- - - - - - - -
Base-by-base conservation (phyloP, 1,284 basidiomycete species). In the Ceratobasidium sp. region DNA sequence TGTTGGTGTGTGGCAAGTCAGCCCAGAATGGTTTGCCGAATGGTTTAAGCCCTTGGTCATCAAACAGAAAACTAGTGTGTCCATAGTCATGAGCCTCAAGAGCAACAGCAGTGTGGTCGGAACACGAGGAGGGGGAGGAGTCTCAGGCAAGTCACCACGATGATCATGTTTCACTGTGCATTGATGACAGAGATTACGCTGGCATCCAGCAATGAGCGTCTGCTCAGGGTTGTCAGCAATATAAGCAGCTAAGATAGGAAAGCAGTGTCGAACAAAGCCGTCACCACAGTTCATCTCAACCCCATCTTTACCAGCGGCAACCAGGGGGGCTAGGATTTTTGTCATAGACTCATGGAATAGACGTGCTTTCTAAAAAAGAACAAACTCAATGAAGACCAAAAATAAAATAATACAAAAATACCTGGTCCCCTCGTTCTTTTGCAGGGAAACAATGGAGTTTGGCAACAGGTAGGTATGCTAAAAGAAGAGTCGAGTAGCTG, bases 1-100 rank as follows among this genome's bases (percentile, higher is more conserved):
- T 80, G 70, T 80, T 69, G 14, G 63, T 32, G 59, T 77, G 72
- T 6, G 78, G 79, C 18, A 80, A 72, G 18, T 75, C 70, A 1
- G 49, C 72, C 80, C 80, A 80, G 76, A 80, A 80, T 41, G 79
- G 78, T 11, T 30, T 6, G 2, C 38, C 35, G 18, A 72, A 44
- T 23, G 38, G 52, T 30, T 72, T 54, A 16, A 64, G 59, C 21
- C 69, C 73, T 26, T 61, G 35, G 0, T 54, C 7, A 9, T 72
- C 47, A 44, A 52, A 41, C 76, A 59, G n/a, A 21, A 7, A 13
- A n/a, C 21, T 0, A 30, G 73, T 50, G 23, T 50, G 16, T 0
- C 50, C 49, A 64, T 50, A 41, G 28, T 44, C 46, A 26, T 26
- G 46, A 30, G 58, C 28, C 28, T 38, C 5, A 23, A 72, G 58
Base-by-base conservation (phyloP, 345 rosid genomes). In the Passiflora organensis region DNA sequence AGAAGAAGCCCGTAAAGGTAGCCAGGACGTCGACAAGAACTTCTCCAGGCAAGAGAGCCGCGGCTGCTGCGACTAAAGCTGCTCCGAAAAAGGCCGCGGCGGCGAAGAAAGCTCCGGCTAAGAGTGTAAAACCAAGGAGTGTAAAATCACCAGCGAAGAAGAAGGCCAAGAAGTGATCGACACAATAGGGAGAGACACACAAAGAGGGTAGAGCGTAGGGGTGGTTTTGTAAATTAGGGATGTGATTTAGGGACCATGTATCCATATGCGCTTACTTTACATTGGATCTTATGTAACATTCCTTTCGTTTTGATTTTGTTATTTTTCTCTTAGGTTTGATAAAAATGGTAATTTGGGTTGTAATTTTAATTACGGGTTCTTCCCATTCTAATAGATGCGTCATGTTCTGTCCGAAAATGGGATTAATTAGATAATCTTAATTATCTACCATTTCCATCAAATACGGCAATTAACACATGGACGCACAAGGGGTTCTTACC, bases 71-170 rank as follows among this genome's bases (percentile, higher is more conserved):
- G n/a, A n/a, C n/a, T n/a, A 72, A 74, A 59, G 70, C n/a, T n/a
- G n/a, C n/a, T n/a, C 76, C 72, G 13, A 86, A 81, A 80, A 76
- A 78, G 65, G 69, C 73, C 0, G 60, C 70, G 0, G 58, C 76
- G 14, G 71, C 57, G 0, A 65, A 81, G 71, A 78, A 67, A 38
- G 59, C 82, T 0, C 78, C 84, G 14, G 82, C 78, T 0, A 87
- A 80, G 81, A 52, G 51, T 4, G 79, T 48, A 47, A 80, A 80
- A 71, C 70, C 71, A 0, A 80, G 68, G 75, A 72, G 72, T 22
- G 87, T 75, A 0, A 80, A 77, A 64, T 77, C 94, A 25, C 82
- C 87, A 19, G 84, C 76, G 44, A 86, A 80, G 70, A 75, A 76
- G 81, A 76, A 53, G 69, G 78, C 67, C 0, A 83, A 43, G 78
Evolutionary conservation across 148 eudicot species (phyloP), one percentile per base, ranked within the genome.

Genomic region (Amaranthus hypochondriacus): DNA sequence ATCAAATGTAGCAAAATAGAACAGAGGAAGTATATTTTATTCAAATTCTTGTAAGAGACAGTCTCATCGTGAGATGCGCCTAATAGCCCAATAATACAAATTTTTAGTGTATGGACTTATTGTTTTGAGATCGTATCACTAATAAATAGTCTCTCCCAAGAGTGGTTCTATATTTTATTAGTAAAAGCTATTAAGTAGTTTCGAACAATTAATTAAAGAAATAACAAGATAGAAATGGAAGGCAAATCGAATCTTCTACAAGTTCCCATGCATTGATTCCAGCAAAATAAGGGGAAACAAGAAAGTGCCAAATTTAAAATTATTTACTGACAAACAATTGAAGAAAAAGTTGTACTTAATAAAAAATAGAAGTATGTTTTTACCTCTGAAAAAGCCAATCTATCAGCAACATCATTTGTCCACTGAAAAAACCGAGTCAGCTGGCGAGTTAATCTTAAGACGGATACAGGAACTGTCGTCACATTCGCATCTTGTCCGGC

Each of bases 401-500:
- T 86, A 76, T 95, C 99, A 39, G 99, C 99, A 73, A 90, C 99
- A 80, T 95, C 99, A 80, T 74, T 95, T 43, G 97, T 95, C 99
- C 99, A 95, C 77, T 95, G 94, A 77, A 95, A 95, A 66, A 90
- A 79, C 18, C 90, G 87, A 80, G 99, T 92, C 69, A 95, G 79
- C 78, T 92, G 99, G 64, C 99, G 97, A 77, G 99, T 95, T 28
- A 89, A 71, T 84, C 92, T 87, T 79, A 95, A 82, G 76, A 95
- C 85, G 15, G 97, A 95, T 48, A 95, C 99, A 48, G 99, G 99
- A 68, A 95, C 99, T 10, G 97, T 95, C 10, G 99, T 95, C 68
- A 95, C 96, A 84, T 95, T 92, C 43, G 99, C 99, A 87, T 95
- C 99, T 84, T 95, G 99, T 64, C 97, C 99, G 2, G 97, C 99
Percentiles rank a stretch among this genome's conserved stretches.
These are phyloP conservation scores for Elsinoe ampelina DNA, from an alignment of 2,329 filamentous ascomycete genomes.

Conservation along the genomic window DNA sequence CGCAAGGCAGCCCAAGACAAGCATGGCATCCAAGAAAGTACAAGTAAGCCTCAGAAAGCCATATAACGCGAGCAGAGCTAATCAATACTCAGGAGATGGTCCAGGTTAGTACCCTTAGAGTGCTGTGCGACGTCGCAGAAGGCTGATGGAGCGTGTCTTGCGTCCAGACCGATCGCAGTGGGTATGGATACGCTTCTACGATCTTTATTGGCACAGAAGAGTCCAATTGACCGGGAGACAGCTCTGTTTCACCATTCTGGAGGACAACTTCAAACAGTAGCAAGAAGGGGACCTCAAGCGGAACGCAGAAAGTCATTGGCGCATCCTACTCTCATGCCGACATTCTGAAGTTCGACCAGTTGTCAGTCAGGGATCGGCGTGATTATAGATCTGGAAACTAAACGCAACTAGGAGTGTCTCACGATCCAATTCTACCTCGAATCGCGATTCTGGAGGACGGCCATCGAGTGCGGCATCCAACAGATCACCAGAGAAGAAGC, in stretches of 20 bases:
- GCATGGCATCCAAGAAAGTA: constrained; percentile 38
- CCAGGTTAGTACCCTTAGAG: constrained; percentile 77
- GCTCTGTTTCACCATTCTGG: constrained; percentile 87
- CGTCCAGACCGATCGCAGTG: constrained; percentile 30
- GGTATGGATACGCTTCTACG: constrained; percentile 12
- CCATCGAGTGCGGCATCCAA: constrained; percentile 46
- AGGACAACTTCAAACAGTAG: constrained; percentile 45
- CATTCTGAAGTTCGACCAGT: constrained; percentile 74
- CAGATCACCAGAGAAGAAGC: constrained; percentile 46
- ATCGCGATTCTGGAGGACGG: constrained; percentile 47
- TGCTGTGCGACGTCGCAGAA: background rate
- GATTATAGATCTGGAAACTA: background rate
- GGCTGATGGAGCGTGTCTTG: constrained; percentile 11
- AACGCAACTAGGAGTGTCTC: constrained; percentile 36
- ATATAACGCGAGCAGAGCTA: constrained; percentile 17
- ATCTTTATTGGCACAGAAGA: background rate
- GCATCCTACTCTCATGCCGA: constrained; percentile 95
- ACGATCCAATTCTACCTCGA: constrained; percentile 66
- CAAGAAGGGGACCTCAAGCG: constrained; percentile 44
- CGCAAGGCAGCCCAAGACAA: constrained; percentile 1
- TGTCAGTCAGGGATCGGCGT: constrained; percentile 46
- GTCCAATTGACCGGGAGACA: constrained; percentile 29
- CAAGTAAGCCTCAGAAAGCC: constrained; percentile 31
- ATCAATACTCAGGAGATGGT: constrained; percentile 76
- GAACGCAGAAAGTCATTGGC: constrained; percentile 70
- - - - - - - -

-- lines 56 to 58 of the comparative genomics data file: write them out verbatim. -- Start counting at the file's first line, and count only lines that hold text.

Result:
- ACGATCCAATTCTACCTCGA: constrained; percentile 66
- CAAGAAGGGGACCTCAAGCG: constrained; percentile 44
- CGCAAGGCAGCCCAAGACAA: constrained; percentile 1